AB: Not a whole lot. The two teams played with vastly different squads in a 1-1 draw on July 2 than the ones we’ll see on Saturday. There was no Michael Bradley and Jozy Altidore for TFC, plus Armando Cooper had not yet arrived. While for Seattle, ex-coach Sigi Schmid still had the pre-Nicolas Lodeiro Sounders in a 4-3-3, and Torres was out injured. It’s hard to glean much from their only meeting this season.
What one player on your team will cause trouble for your opponent?
JD: Despite the presence of Giovinco, the answer is Altidore. Giovinco is always dangerous, but Altidore’s form is otherworldly at the moment. Every aspect of his game — from his touch to his hold-up play and beyond — has been excellent during TFC’s playoff run. Seattle has the physical center backs necessary to deal with some of what Altidore can do, but the forward’s vision and passing are impossible to counteract completely.
AB: Lodeiro. The Uruguayan international is the ultimate playmaker and makes the Sounders attack go. Whether from the run of play or on set pieces, Seattle is a pass away from scoring if Lodeiro is over the ball. Oh yeah, and he’s a clinical finisher, as evidenced by his four playoff goals.
What one player on the opposing team should you be afraid of?
JD: Lodeiro has taken MLS by storm since arriving in late July and helped Seattle push all the way to MLS Cup. Toronto will need devote serious resources to stopping the Uruguayan, a choice that necessarily opens up space and opportunity for other Sounders players. That’s how good Lodeiro is, and how wary of him Toronto must be; due to his dynamic ability to impact the game all over the field, shutting him down comes first.
AB: Giovinco. Altidore was a beast in the conference final versus Montreal, but Seattle’s two big center backs should have better success against the U.S. international. Giovinco’s wizardry creates a different headache altogether, since the former Juventus man is so good at spinning off defenders or creating space for himself. Seattle cannot afford any lapses when Giovinco is in the area.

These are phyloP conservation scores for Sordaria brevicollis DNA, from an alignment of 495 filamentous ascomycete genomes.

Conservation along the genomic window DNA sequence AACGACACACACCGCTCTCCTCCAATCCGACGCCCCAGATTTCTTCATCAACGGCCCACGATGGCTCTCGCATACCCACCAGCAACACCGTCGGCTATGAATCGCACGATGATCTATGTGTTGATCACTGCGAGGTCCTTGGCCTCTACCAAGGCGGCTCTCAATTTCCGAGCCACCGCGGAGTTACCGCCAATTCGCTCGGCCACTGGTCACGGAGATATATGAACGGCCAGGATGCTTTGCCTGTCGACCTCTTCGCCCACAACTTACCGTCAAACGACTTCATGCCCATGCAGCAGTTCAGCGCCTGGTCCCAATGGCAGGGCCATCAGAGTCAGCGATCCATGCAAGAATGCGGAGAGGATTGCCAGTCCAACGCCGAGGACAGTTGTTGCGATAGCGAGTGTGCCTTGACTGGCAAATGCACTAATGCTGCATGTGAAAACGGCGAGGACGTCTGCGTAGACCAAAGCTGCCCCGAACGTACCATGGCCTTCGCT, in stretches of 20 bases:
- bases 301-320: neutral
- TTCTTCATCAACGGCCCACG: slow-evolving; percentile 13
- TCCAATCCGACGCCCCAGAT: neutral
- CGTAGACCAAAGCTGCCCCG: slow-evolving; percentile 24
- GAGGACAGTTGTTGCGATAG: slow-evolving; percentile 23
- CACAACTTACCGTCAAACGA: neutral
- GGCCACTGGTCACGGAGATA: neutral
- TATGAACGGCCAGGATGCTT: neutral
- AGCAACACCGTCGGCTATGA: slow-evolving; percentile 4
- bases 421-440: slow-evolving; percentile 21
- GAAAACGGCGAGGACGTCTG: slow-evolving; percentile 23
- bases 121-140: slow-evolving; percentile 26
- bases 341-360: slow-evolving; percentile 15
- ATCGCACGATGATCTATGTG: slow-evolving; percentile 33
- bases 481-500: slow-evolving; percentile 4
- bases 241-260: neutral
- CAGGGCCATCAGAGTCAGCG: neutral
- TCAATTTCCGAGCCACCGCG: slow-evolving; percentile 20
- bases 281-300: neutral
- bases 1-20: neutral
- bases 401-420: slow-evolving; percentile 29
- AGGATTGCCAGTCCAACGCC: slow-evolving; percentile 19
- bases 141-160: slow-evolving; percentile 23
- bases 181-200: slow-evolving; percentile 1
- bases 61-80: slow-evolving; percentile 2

JD: Toronto has already shaken its reputation as MLS’ most historically incompetent franchise with this run to the final. But a victory at home in front of the TFC faithful would only further establish the club as one of the league’s elite. Spending without winning is just another form of failure; an MLS Cup championship would elevate Toronto into a select group in one fell swoop.
AB: Everyone knows how big the Seattle-Portland rivalry is in MLS, so last season when the Timbers left Columbus with the 2015 MLS Cup in hand, it had to have stuck to the ribs of all Sounders fans. But redemption awaits, and a championship would be a sweet reward for Seattle followers who have put up the best attendance numbers in the league. More important, they would regain top-dog status in Cascadia.
JD: Toronto 2-1 Seattle. With the support of the crowd and the firepower at its disposal, this is Toronto’s championship to win. Altidore’s form and a smart defensive plan will be enough to get TFC two goals (one on a set piece) and a title.
AB: Toronto 1-2 Seattle. Seattle’s late-season and playoff momentum will be put to the test by a rowdy home crowd and the TFC attack, but the visitors will hold firm, as Lodeiro’s two assists will pace the Sounders to a first-ever title.
Wiebe: MLS Cup is about more than hardware – legacies are at stake
December 8, 20166:43PM ESTAndrew WiebeSenior Editor